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Thread: Better pipeline utilization causes lower performance in GPUs

  1. #1
    Newbie
    Join Date
    Sep 2017
    Posts
    2

    Better pipeline utilization causes lower performance in GPUs

    I'm developing a simple OpenCL kernel, which is only doing computation with no memory access at all. Here is the kind of kernel we are executing on the GPU:

    Code :
    __kernel void WGS512MAPI8LLXOPS64(const __global float *GIn, __global float *GOut, const int M, const int N, const int P) {
             const int XGL = get_global_id(0);
             const int XGRid = get_group_id(0);
             const int XGRnum = get_num_groups(0);
             const int XLSize = get_local_size(0);
             const int XLid = get_local_id(0);
             // Just a private variable
             float temp1 = 1.0;
             float temp2 = 1.0;
             float temp3 = 1.0;
             float temp4 = 1.0;
             float tempOut;
             float MF = (float) M;
             float NF = (float) N;
             float PF = (float) P;
     
     
             // Start of a new level of for loop
             long baseIndex1 = XGRid*XLSize*8+XLid;
             temp1 += temp1 * MF;
             temp1 += temp1 * MF;
             temp1 += temp1 * MF;
             temp1 += temp1 * MF;
             temp1 += temp1 * MF;
             temp1 += temp1 * MF;
             temp1 += temp1 * MF;
             temp1 += temp1 * MF;
             ...
             temp1 += temp1 * MF;
             tempOut = temp1 + temp2 + temp3 + temp4;
             GOut[XGRid*XLSize*8+XLid] = tempOut;
    }

    The total number of "FMA operations" is about 1024. Based on the kernel, every instruction require the previous instruction to be finished first, due to existence of data dependency. I have tried to optimize execution of above kernel, but utilizing more temp variables to increase the gap between data dependent operations like below:

    Code :
    __kernel void WGS512MAPI8LLXOPS64(const __global float *GIn, __global float *GOut, const int M, const int N, const int P) {
             const int XGL = get_global_id(0);
             const int XGRid = get_group_id(0);
             const int XGRnum = get_num_groups(0);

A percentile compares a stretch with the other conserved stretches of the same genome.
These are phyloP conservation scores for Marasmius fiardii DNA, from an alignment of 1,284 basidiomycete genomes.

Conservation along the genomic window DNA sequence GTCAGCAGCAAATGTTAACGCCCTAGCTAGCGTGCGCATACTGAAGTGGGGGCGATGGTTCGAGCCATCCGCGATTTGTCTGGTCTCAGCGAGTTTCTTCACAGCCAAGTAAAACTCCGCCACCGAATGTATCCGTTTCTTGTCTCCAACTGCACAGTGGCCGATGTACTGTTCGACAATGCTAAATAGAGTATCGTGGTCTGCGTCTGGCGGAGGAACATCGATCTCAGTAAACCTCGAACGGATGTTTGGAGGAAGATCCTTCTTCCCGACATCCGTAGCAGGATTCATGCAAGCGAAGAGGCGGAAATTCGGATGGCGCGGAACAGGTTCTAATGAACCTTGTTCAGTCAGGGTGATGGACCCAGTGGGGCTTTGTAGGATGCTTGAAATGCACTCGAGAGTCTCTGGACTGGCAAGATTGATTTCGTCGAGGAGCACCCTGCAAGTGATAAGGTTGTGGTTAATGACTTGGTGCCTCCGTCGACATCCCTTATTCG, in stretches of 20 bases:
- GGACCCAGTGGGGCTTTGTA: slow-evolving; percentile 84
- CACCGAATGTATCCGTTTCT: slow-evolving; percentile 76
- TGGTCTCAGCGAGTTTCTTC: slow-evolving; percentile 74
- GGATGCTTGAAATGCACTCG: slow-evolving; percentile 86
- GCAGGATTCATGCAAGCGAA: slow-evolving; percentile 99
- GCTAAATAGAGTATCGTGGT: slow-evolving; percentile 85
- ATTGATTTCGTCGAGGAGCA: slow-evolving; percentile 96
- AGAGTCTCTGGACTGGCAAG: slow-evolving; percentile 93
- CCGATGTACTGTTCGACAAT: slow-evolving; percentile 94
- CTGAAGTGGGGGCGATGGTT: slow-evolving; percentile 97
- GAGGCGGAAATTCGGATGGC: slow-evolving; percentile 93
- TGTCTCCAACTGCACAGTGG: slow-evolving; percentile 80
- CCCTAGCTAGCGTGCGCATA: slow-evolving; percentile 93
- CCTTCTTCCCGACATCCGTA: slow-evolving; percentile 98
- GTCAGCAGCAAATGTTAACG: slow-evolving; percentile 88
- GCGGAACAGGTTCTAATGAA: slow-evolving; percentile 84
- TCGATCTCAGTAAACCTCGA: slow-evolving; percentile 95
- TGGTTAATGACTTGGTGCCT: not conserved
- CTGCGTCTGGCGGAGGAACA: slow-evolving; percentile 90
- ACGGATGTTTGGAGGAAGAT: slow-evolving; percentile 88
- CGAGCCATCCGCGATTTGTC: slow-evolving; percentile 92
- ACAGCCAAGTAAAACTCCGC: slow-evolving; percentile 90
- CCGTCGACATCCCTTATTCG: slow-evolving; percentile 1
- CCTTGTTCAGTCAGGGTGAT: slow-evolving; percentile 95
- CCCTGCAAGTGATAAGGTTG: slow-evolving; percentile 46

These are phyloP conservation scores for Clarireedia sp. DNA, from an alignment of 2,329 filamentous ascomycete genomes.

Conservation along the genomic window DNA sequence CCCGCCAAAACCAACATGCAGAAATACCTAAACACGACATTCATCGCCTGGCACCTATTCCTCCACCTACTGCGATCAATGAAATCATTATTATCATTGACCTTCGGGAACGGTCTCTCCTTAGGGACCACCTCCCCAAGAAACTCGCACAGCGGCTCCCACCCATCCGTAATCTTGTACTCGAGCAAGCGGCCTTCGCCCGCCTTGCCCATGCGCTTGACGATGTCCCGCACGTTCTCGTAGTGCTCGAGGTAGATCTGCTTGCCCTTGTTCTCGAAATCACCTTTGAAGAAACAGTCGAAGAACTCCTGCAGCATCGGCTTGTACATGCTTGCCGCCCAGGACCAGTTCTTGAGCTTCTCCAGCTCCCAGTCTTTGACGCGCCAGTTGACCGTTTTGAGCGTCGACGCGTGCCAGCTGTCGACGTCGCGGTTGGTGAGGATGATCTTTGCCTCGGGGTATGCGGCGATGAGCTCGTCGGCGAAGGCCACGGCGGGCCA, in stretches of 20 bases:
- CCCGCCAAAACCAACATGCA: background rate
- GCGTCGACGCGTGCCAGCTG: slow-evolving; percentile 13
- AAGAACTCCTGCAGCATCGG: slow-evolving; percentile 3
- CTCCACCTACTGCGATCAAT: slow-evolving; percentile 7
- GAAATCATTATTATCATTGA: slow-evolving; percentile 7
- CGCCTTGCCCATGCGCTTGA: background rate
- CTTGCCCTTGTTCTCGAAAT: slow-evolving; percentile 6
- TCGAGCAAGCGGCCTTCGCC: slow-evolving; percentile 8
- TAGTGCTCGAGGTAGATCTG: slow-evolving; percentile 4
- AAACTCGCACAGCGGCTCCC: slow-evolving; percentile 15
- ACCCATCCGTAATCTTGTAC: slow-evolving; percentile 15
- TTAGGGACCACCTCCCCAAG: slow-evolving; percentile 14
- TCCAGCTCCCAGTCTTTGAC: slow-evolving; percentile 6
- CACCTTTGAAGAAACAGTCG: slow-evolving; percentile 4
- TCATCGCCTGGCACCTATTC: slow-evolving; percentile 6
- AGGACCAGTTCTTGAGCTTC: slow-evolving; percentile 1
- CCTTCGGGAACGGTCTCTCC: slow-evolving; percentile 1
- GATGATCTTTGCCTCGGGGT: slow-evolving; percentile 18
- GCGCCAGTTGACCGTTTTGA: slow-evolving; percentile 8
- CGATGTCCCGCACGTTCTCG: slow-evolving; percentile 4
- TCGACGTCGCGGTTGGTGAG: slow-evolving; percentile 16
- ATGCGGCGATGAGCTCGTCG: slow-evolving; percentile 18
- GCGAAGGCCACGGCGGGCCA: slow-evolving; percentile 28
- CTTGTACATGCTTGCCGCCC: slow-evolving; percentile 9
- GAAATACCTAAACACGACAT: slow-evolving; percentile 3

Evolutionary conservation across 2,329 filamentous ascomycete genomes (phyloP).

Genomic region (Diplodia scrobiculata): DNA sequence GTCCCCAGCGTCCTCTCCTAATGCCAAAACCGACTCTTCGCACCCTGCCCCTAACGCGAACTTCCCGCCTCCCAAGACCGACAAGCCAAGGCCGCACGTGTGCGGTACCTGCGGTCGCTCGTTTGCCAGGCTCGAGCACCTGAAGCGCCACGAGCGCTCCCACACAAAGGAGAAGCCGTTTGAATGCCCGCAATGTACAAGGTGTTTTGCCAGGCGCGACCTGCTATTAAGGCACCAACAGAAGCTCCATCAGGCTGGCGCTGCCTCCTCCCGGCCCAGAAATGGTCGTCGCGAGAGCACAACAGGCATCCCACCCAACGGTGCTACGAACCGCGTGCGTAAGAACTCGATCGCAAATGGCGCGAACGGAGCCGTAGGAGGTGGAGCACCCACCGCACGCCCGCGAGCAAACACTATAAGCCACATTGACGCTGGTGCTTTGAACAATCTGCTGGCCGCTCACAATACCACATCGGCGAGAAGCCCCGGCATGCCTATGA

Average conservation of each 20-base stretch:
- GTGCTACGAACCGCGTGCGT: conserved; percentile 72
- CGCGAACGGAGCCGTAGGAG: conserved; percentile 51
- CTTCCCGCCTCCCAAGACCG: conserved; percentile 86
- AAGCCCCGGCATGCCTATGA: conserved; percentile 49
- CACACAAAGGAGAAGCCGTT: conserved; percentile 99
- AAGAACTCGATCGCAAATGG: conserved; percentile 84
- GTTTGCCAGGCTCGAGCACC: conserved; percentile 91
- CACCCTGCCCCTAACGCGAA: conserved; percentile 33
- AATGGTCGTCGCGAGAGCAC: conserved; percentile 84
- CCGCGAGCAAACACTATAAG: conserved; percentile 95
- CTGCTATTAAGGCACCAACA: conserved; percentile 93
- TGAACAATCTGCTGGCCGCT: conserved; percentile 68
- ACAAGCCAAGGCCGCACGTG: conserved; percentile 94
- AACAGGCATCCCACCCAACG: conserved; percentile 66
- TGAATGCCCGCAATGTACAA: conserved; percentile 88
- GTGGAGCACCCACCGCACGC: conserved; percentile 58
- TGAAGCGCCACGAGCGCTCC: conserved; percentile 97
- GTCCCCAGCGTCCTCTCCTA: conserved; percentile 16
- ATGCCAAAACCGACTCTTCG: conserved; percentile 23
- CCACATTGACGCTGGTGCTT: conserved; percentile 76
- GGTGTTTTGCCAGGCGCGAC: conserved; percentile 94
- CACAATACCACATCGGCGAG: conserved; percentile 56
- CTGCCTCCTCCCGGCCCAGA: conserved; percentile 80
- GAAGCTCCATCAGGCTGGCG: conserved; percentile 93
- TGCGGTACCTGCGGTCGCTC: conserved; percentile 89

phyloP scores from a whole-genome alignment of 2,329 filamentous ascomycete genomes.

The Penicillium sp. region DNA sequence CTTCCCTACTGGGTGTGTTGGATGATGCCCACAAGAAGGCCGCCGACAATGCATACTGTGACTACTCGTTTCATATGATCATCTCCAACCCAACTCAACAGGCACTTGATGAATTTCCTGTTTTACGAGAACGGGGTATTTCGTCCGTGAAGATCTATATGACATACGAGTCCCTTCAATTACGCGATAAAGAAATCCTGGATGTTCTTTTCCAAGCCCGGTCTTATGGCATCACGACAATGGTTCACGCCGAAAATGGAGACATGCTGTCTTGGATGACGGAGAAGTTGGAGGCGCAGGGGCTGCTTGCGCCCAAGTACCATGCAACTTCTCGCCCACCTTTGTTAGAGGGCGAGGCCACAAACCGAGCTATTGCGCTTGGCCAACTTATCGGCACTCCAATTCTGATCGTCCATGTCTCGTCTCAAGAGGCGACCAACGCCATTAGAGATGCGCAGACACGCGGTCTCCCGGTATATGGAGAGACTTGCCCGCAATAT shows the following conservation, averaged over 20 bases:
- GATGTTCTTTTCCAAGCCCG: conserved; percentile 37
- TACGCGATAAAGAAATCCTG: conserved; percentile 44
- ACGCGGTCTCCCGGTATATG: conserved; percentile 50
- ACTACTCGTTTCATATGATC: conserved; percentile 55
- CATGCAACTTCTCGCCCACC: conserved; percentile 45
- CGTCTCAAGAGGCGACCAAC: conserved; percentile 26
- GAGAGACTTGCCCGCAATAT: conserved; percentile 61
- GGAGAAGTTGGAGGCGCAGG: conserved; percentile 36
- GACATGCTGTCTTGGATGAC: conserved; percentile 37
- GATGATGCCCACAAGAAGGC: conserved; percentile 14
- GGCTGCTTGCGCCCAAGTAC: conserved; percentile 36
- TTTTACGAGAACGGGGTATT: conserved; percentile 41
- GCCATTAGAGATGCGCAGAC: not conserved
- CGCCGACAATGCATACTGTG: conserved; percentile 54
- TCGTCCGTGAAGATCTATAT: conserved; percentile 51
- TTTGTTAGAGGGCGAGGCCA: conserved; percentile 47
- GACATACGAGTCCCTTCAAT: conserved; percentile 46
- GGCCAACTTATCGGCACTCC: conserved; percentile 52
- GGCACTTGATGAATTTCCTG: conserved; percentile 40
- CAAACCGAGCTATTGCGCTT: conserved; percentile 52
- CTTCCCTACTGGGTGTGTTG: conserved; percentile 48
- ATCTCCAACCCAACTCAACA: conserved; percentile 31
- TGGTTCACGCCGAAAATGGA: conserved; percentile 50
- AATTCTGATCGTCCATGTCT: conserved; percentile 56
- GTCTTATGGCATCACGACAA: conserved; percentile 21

const int XLSize = get_local_size(0);
             const int XLid = get_local_id(0);
             // Just a private variable
             float temp1 = 1.0;
             float temp2 = 1.0;
             float temp3 = 1.0;
             float temp4 = 1.0;
             float tempOut;
             float MF = (float) M;
             float NF = (float) N;
             float PF = (float) P; 
     
             // Start of a new level of for loop
             long baseIndex1 = XGRid*XLSize*8+XLid;
             temp1 += temp1 * MF; temp2 += temp2 * NF;
             temp1 += temp1 * MF; temp2 += temp2 * NF;
             temp1 += temp1 * MF; temp2 += temp2 * NF;
             temp1 += temp1 * MF; temp2 += temp2 * NF;
             temp1 += temp1 * MF; temp2 += temp2 * NF;
             ...
             temp1 += temp1 * MF; temp2 += temp2 * NF;
             tempOut = temp1 + temp2 + temp3 + temp4;
             GOut[XGRid*XLSize*8+XLid] = tempOut;
    }

    Executing and calculating the total the total GFLOPs of both kernel (while the total number of operations for both are the same), the first kernel gives around 1186.17 GFLOPs and the second kernel gives around 600.58 GFLOPS, which is completely against my first assumption. Since I have rolled out memory access completely, I cannot come up with another explanation for this numbers.

    So I'm wondering if anyone knows what's going on on the device level while these kernels are being executed.

  2. #2
    Senior Member
    Join Date
    Apr 2015
    Posts
    283
    Step zero when optimizing: use profiler: NVIDIA's Nsight or AMD's CodeXL. If you have a Radeon GPU you can use CodeXL to look at the resulting assembly. My guess is overzealous loop unrolling, but again, that's only a guess.

  3. #3
    Newbie
    Join Date
    Sep 2017
    Posts
    2
    Hi Salabar, I basically tried to figure out how to profile OpenCL code on Nvidia, but seems like they have completely eliminated OpenCL code profiling. Specifically I'm developing on a remote Linux server, which I cannot utilize the nsight eclipse on it.

  4. #4
    Senior Member
    Join Date
    Apr 2015
    Posts
    283
    Try this workaround. They were going to deprecate this tool ages ago, though someone on this message board claimed it still works.
    https://uob-hpc.github.io/2015/05/27...rt-opencl.html

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